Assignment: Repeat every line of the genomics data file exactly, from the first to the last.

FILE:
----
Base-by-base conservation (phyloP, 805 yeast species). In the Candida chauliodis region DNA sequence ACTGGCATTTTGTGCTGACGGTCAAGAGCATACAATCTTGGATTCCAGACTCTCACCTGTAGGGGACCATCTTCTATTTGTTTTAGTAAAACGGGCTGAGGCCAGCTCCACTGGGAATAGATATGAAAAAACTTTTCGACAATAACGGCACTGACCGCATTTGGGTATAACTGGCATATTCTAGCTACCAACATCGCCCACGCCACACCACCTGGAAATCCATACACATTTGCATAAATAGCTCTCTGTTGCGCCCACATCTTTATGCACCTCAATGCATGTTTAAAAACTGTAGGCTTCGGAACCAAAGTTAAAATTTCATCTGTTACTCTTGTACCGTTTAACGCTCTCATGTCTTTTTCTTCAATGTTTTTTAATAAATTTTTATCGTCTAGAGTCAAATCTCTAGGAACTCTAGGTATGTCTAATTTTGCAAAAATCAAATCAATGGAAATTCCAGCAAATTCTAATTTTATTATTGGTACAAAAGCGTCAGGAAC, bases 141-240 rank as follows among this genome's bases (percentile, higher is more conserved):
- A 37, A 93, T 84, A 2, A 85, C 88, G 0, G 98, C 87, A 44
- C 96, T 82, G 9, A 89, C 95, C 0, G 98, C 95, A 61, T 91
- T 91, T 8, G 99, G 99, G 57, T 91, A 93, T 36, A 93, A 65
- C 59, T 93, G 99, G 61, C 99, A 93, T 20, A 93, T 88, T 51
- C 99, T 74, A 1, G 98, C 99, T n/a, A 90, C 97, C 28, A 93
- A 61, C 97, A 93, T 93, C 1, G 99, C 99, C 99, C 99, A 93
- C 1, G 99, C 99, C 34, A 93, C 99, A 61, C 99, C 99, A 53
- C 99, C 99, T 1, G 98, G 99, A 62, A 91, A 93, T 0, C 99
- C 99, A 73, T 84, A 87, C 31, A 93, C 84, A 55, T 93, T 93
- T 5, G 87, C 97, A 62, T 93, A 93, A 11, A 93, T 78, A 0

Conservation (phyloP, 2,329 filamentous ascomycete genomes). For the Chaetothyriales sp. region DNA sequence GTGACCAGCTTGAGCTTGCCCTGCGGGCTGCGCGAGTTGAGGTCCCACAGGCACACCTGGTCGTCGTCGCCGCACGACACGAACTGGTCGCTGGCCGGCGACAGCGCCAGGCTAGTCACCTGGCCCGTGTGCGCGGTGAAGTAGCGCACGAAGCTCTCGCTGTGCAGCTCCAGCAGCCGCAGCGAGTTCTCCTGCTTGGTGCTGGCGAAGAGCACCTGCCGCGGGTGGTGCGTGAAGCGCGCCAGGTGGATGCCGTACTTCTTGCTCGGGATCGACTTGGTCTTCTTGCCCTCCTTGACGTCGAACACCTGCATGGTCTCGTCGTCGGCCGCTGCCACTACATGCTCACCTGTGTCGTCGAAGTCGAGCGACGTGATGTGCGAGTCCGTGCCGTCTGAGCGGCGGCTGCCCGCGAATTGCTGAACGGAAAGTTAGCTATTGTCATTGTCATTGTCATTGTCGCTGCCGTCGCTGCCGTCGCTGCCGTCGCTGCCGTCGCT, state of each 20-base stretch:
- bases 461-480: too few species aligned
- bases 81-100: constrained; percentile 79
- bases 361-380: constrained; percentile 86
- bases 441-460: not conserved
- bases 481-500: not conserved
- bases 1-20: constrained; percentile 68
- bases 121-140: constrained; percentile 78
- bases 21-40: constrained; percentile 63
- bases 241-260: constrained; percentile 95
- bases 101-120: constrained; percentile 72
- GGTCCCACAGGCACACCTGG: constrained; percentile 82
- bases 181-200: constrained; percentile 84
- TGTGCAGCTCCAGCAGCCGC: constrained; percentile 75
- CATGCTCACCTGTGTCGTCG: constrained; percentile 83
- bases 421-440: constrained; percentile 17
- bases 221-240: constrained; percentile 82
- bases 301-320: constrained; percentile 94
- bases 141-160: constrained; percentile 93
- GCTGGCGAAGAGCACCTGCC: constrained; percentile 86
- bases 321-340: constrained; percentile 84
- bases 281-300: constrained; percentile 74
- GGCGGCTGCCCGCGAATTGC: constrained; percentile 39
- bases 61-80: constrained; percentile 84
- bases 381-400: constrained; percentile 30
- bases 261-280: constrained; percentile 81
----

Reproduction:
Base-by-base conservation (phyloP, 805 yeast species). In the Candida chauliodis region DNA sequence ACTGGCATTTTGTGCTGACGGTCAAGAGCATACAATCTTGGATTCCAGACTCTCACCTGTAGGGGACCATCTTCTATTTGTTTTAGTAAAACGGGCTGAGGCCAGCTCCACTGGGAATAGATATGAAAAAACTTTTCGACAATAACGGCACTGACCGCATTTGGGTATAACTGGCATATTCTAGCTACCAACATCGCCCACGCCACACCACCTGGAAATCCATACACATTTGCATAAATAGCTCTCTGTTGCGCCCACATCTTTATGCACCTCAATGCATGTTTAAAAACTGTAGGCTTCGGAACCAAAGTTAAAATTTCATCTGTTACTCTTGTACCGTTTAACGCTCTCATGTCTTTTTCTTCAATGTTTTTTAATAAATTTTTATCGTCTAGAGTCAAATCTCTAGGAACTCTAGGTATGTCTAATTTTGCAAAAATCAAATCAATGGAAATTCCAGCAAATTCTAATTTTATTATTGGTACAAAAGCGTCAGGAAC, bases 141-240 rank as follows among this genome's bases (percentile, higher is more conserved):
- A 37, A 93, T 84, A 2, A 85, C 88, G 0, G 98, C 87, A 44
- C 96, T 82, G 9, A 89, C 95, C 0, G 98, C 95, A 61, T 91
- T 91, T 8, G 99, G 99, G 57, T 91, A 93, T 36, A 93, A 65
- C 59, T 93, G 99, G 61, C 99, A 93, T 20, A 93, T 88, T 51
- C 99, T 74, A 1, G 98, C 99, T n/a, A 90, C 97, C 28, A 93
- A 61, C 97, A 93, T 93, C 1, G 99, C 99, C 99, C 99, A 93
- C 1, G 99, C 99, C 34, A 93, C 99, A 61, C 99, C 99, A 53
- C 99, C 99, T 1, G 98, G 99, A 62, A 91, A 93, T 0, C 99
- C 99, A 73, T 84, A 87, C 31, A 93, C 84, A 55, T 93, T 93
- T 5, G 87, C 97, A 62, T 93, A 93, A 11, A 93, T 78, A 0

Conservation (phyloP, 2,329 filamentous ascomycete genomes). For the Chaetothyriales sp. region DNA sequence GTGACCAGCTTGAGCTTGCCCTGCGGGCTGCGCGAGTTGAGGTCCCACAGGCACACCTGGTCGTCGTCGCCGCACGACACGAACTGGTCGCTGGCCGGCGACAGCGCCAGGCTAGTCACCTGGCCCGTGTGCGCGGTGAAGTAGCGCACGAAGCTCTCGCTGTGCAGCTCCAGCAGCCGCAGCGAGTTCTCCTGCTTGGTGCTGGCGAAGAGCACCTGCCGCGGGTGGTGCGTGAAGCGCGCCAGGTGGATGCCGTACTTCTTGCTCGGGATCGACTTGGTCTTCTTGCCCTCCTTGACGTCGAACACCTGCATGGTCTCGTCGTCGGCCGCTGCCACTACATGCTCACCTGTGTCGTCGAAGTCGAGCGACGTGATGTGCGAGTCCGTGCCGTCTGAGCGGCGGCTGCCCGCGAATTGCTGAACGGAAAGTTAGCTATTGTCATTGTCATTGTCATTGTCGCTGCCGTCGCTGCCGTCGCTGCCGTCGCTGCCGTCGCT, state of each 20-base stretch:
- bases 461-480: too few species aligned
- bases 81-100: constrained; percentile 79
- bases 361-380: constrained; percentile 86
- bases 441-460: not conserved
- bases 481-500: not conserved
- bases 1-20: constrained; percentile 68
- bases 121-140: constrained; percentile 78
- bases 21-40: constrained; percentile 63
- bases 241-260: constrained; percentile 95
- bases 101-120: constrained; percentile 72
- GGTCCCACAGGCACACCTGG: constrained; percentile 82
- bases 181-200: constrained; percentile 84
- TGTGCAGCTCCAGCAGCCGC: constrained; percentile 75
- CATGCTCACCTGTGTCGTCG: constrained; percentile 83
- bases 421-440: constrained; percentile 17
- bases 221-240: constrained; percentile 82
- bases 301-320: constrained; percentile 94
- bases 141-160: constrained; percentile 93
- GCTGGCGAAGAGCACCTGCC: constrained; percentile 86
- bases 321-340: constrained; percentile 84
- bases 281-300: constrained; percentile 74
- GGCGGCTGCCCGCGAATTGC: constrained; percentile 39
- bases 61-80: constrained; percentile 84
- bases 381-400: constrained; percentile 30
- bases 261-280: constrained; percentile 81